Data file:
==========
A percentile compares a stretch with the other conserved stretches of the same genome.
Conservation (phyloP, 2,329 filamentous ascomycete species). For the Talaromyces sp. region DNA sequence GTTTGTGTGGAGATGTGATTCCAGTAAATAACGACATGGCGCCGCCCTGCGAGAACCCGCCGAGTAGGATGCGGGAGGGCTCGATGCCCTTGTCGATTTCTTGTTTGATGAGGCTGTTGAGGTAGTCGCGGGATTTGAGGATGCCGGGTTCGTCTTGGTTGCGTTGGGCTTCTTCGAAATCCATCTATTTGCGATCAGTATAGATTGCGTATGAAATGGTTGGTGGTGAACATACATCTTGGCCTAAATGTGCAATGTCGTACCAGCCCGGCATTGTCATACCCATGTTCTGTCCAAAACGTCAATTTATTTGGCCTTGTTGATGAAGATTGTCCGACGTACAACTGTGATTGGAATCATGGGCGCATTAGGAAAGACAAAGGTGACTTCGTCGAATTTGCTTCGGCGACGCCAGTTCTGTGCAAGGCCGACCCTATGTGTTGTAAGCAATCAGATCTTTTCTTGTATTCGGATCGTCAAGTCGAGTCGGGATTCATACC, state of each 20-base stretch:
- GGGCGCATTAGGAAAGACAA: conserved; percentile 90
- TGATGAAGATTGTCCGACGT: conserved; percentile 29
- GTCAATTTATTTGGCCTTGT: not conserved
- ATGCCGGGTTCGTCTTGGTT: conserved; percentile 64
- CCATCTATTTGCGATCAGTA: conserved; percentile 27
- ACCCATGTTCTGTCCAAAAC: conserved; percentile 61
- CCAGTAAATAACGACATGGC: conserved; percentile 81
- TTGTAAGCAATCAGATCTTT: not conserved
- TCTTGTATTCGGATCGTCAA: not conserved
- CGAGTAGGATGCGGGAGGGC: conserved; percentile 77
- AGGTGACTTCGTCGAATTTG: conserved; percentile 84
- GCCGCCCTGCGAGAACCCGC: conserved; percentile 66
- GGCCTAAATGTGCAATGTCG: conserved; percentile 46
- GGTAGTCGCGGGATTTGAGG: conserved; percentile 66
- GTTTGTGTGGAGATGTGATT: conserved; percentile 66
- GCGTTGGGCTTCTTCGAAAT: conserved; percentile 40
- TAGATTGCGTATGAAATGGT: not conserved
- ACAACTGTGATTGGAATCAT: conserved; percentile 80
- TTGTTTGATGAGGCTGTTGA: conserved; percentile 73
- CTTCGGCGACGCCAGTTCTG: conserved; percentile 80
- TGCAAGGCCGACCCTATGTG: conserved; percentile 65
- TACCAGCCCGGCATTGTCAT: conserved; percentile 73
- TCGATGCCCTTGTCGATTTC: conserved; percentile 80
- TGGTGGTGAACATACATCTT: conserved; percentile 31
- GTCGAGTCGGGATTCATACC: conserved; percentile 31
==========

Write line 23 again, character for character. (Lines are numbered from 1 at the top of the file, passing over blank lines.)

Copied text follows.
- TGCAAGGCCGACCCTATGTG: conserved; percentile 65